Language is constantly subverted. From the slang of the inner city where bad is good and a dirty tune is sick (that’s a good thing, apparently), to the manipulative propaganda rhetoric of “humanitarian bombings” and “just wars” of the rich and powerful, words are constantly subjected to Orwellian distortions – as George Orwell wrote in his essay Politics and the English Language, “political language has to consist largely of euphemism … Defenseless villages are bombarded from the air, the inhabitants driven out into the countryside, the cattle machine-gunned, the huts set on fire with incendiary bullets: this is called pacification… People are imprisoned for years without trial, or shot in the back of the neck or sent to die of scurvy in Arctic lumber-camps: this is called elimination of unreliable elements.”
While the manipulation of words in political discourse is par for the course, few words have had their true meaning so effectively subverted than the word “Apocalypse”.
When most people hear the word “Apocalypse” they think of carnage and destruction ravaging the planet – Hell, unleashed on earth. But the Greeks – who created the word – had something different to say. To them, the apocalypse was understood to be a moment of “uncovering”; a revelation of knowledge previously hidden.
It’s somewhat ironic that today most people use the word in the religious context of End Times, drawn from eschatology and the final events of history leading to the ultimate destiny of humanity. In its contemporary guise, this apocalypticism has become fused with the political process and goes some way to illuminating the reasons behind the escalating tensions in the Middle East.
But perhaps the original Greek meaning still holds some relevance today – as much as the political world appears to be moving inexorably towards a third global war, so too a discernible shift in the public consciousness seems to be suggesting that the veil is indeed being lifted and something of a “global awakening” is unfolding.
Mass protests are sweeping the planet, largely unreported by the corporate media but nevertheless on the increase, ranks swelling daily as more and more people begin to shatter the illusion of fake democracies and rampant consumerism and see the world as it really is. As the old capitalist model becomes increasingly untenable and those who feed off that system become increasingly authoritarian as their grasp on power begins to slip, the people stare through the lie and the word “revolution” begins to pass their lips.
The recent Jimmy Savile revelations and the horrific implications pointing towards a large scale network of paedophile rings involved in the murder of children leading to the highest echelons of power is yet another example of this true apocalyptic unveiling – previously confined to the David Icke “conspiracy” archives, now it is a matter for public concern and discussion – the citizens of the Western “democracies” might be able to stomach silent complicity with the invasions of numerous nations in the Middle East (decades of imperialism does wonders for normalizing the practice of military intervention in faraway lands) but the systematic abuse of our children is a crime too horrendous for any society to turn a blind eye to.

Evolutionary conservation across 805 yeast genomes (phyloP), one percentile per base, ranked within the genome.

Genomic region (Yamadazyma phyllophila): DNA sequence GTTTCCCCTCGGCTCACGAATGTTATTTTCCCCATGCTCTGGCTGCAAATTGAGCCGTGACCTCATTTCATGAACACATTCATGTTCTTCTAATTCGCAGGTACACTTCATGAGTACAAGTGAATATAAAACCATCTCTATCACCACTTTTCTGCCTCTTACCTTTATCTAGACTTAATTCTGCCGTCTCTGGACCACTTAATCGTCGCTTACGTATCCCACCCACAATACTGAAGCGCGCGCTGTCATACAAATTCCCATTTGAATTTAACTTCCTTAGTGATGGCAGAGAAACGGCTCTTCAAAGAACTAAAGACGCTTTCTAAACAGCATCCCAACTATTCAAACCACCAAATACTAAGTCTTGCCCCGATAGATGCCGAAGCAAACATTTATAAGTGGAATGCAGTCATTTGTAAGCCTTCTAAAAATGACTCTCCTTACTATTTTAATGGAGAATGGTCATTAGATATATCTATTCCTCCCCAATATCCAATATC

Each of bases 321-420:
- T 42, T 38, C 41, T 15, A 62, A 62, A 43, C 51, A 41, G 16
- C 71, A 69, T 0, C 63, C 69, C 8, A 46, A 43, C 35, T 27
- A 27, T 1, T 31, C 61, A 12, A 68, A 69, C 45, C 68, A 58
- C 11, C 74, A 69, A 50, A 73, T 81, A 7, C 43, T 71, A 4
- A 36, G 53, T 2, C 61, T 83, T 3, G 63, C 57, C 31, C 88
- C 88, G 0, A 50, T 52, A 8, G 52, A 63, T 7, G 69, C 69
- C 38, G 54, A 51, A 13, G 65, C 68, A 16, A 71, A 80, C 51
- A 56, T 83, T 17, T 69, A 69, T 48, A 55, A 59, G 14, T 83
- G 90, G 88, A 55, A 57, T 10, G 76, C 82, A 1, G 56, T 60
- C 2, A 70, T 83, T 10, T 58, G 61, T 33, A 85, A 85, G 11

Apocalypse as the end of the world is often merged with the Mayan predictions for December 21st 2012, presented today as a cultural meme in the form of a cataclysmic event signalling the destruction of the planet. But again, as with the Greeks, the Mayan predictions appear to have been largely misunderstood or deliberately misinterpreted. While movies like 2012 deploy Hollywood wizardry to depict the earth undergoing devastating changes, the Mayans believed the event would be a rebirth of this world and the beginning of an age of enlightenment.
Whether you believe the End Time or Christ’s second coming is upon us, or mankind is about to be transformed by a consciousness shift brought about by planetary changes triggered by a galactic alignment, or that all of the above is sheer nonsense borne of superstitious minds, it’s difficult to escape the feeling that world events are building to a head. A wider conflagration in the Middle East would certainly lead the religious extremists who take the fire and brimstone interpretation of the word apocalypse to feel vindicated.
On the other hand, should a mass movement built upon the foundation of revelations of previously hidden truths successfully overcome the depredations of the ruling elite, perhaps then the true meaning of the word “apocalypse” intended by the Greeks will be restored to the current lexicon.
To the philosopher Hegel, “world history is thus the unfolding of Spirit in time, as nature is the unfolding of the Idea in space.” As we watch history unfold before our eyes, by our actions we help to define it – the choice between destruction or illumination ultimately lies with us.